Retirement updates to RMDs and MERPs from the Oval Office.

September 10 2018

by CreativeOne -

Trump signed an executive order on retirement savings. Here’s what you need to know.

At the end of August, Donald Trump traveled to Charlotte, North Carolina, and signed an executive order asking the Labor and Treasury Departments to look into some changes that might affect your clients’ retirement income savings plans. It’s unclear how much the order will do without legislation from the U.S. Congress, but it’s best if you know what the order says and what it aims to do.

The Executive Order on Strengthening Retirement Security in America has two goals:

1.) Raising the cap on the age (70½) for retirees taking required minimum distributions (RMDs) for IRAs and 401(k)s

2.) Lifting rules prohibiting multiple-employer retirement plans, especially for small business owners.

Let’s take a look at each of these scenarios and see what the changes might mean for your clients.

Raising the RMDs age.

This first part of the order directs the appropriate regulatory agencies to reevaluate this rule. Right now, when a retiree reaches 70½, they’re required to take money out of their Roth IRA and their 401(k). The average life expectancy in the U.S. when this cap was set in 2002 was 77 years. Today, that number has risen to 78½—not a large increase. If you don’t take the RMD withdrawal, you could face penalties on top of the taxes you owe.

Raising the age cap, though, would benefit financial firms especially, because clients could choose to keep more money in their accounts for longer. The move has been supported by firms like BlackRock and Prudential. In a July 2018 report, quoted by Forbes, BlackRock said, “We recommend increasing the starting age requirement [possibly to 75] to encourage individuals to continue to save during their early retirement years, given that they are expected to live longer.”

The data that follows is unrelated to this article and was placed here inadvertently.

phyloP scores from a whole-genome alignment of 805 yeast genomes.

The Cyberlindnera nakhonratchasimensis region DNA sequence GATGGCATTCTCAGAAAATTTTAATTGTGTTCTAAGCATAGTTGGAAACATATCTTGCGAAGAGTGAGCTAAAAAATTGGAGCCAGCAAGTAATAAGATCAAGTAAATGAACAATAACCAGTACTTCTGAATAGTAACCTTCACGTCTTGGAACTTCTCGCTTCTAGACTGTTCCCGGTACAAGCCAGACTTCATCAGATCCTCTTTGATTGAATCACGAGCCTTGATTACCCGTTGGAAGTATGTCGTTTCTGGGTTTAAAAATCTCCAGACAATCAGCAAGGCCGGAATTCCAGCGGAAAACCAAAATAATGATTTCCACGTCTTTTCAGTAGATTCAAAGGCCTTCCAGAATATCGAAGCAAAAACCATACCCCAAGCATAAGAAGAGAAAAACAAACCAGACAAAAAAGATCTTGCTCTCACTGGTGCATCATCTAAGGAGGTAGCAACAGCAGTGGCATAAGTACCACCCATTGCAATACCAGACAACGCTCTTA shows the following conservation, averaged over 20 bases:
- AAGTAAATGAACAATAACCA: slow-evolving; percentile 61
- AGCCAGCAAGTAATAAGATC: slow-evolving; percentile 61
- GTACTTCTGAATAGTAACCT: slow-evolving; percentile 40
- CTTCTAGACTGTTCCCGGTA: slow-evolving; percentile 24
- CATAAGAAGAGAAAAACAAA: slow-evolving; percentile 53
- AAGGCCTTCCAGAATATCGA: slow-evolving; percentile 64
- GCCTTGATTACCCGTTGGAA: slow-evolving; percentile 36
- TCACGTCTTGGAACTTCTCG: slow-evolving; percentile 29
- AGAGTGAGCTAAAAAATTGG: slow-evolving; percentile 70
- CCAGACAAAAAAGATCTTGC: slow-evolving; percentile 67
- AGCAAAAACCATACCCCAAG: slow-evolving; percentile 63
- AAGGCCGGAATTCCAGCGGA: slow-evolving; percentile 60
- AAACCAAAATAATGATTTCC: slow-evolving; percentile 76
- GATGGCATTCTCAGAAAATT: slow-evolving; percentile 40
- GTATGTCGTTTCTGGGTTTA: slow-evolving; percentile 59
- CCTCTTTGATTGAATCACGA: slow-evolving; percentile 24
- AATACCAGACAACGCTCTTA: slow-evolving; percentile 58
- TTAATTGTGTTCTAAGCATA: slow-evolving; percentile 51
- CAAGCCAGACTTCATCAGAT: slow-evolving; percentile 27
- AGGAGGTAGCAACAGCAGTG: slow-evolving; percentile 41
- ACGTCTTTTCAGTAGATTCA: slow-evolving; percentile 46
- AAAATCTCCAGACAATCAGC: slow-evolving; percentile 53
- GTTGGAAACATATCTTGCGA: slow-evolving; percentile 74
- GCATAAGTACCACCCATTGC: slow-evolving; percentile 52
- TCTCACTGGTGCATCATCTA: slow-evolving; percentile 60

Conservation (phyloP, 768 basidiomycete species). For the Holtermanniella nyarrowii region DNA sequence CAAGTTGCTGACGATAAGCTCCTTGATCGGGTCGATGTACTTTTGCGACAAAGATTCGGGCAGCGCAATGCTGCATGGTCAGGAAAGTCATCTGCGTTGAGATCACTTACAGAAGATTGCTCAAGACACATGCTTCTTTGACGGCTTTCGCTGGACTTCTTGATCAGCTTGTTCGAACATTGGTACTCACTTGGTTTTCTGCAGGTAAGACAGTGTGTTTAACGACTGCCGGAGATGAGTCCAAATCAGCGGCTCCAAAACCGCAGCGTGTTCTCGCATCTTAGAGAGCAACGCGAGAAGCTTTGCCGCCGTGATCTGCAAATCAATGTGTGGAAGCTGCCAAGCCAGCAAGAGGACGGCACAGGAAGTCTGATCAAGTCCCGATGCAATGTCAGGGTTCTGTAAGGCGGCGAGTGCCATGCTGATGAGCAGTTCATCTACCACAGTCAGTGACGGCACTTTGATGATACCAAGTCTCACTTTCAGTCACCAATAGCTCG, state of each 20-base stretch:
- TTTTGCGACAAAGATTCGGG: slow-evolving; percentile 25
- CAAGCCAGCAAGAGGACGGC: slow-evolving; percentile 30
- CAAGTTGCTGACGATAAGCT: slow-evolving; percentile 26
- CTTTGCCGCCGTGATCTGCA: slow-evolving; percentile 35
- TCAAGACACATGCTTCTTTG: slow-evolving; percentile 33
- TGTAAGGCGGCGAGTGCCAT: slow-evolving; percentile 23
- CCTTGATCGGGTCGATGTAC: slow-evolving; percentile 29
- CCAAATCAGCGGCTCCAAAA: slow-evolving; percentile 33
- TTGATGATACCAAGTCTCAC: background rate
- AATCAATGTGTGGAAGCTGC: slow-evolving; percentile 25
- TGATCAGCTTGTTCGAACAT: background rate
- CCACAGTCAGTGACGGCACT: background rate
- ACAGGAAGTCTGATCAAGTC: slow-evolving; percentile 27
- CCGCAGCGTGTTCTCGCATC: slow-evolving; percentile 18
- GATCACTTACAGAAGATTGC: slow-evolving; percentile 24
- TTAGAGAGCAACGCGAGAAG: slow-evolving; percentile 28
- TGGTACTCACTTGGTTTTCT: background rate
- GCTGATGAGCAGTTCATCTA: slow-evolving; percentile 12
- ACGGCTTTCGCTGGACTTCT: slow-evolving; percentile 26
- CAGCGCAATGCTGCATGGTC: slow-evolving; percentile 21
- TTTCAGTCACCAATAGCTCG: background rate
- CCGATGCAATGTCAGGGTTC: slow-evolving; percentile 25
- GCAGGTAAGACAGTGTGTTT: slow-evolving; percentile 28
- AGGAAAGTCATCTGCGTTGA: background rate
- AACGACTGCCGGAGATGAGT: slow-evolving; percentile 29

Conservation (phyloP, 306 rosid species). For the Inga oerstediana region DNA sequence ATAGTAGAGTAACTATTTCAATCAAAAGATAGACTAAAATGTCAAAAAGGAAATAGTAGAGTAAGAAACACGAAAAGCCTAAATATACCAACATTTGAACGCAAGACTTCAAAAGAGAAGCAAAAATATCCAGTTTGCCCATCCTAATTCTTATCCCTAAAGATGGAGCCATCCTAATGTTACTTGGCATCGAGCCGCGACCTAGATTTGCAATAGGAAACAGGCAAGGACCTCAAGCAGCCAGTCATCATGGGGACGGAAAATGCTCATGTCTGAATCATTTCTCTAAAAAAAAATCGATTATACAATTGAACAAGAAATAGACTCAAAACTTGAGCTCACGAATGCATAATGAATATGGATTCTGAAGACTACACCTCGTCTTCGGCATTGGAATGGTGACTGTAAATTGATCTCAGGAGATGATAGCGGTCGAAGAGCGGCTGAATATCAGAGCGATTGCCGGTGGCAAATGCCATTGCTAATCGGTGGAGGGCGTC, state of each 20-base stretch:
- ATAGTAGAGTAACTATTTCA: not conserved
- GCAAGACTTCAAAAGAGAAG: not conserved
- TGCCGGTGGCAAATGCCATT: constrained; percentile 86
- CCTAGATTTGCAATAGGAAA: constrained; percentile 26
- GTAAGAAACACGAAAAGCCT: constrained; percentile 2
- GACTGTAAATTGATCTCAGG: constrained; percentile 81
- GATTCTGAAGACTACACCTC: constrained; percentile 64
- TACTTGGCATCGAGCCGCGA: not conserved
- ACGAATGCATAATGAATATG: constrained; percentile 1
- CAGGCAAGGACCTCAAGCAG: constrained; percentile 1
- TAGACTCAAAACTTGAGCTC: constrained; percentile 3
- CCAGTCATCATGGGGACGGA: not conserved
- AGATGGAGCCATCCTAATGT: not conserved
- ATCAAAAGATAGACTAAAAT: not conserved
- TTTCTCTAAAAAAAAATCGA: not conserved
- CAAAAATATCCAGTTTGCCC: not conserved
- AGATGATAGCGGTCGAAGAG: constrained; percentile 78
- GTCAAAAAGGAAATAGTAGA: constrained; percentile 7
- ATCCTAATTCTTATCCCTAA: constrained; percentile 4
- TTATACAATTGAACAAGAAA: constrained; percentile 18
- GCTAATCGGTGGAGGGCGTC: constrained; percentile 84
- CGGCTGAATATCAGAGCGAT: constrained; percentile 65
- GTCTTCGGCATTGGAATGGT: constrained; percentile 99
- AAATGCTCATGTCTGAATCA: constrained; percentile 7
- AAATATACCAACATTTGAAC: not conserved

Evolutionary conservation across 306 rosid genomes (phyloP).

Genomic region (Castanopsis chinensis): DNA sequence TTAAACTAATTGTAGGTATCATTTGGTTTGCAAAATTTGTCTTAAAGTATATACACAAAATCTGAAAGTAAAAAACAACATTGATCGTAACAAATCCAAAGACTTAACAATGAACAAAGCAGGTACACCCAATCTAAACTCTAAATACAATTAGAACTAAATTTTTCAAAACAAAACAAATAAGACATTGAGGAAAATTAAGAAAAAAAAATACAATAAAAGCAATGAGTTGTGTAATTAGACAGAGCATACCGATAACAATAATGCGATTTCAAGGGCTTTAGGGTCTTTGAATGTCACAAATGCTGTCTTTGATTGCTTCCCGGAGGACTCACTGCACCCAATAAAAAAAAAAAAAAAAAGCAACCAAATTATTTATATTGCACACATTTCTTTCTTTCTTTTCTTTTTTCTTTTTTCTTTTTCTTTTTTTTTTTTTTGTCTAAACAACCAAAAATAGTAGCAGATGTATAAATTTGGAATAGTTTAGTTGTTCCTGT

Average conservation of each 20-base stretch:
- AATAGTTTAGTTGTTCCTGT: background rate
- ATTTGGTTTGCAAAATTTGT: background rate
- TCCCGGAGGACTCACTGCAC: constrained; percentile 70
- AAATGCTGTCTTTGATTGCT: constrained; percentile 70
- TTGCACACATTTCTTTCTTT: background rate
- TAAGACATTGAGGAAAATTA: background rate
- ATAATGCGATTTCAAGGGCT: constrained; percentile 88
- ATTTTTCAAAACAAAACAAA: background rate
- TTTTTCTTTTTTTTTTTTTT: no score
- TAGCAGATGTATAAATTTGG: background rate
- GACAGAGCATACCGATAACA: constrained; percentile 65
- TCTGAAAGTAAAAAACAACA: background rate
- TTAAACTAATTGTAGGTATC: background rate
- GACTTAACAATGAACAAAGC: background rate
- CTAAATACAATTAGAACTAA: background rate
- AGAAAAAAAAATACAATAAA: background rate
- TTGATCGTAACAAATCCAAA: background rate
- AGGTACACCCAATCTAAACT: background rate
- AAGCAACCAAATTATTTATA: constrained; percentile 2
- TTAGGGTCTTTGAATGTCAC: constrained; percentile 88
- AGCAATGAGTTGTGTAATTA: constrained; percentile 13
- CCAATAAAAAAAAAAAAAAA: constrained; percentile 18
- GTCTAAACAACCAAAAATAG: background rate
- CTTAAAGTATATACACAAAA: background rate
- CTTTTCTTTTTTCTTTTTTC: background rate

Some retirement income specialists are skeptical raising the RMD age cap would change much, since most people will choose to withdrawal their money when they’re eligible. Most people, in other words, aren’t working and saving past age 70½. Still, the change could affect those who work past 70½, or those who choose to scrimp and save in their early retirement years.

Multiple-employer retirement plans and the small-business savings gap.

According to Forbes, the executive order also gives the Labor Department six months to evaluate restrictions on small-business retirement savings plans. It will direct the Labor Department to look for ways to extend retirement plans to part-time employees as well. According to the administration, 89 percent of private sector establishments with 500+ workers were offered a retirement plan; only 53 percent of workers at private-sector establishments with fewer than 100 workers got the same opportunities. This is a gap that most people in government and business agree needs to be closed.

Down the road, this change might help the federal government band together smaller firms to set up Multiple-Employer Retirement Plans (sometimes called Association Retirement Plans). The reasoning? Many small business owners find it too complicated and expensive to offer retirement plans for their workers. This could help change that by letting small firms work together to offer retirement plans.

According to Forbes: “The [MERPS] idea has broad support by financial services firms and many in the small business community who favored Trump’s proposal.”

What does it mean for your business?

Keep an eye out, because although nothing has happened yet, these actions signal the way the economy and country are moving. Forbes noted that legislation in the U.S. Congress matches up with Trump’s order, and is gaining some steam. Trump called the executive order a “historic action” and noted that “401(k)s have broken every record in the history of the 401(k) world, in terms of percentages up.” Still, nothing has happened, yet. The executive orders simply asks Labor and Treasury to look into implementing rules on MERPs and RMDs. The wheels of government turn slowly, if at all.


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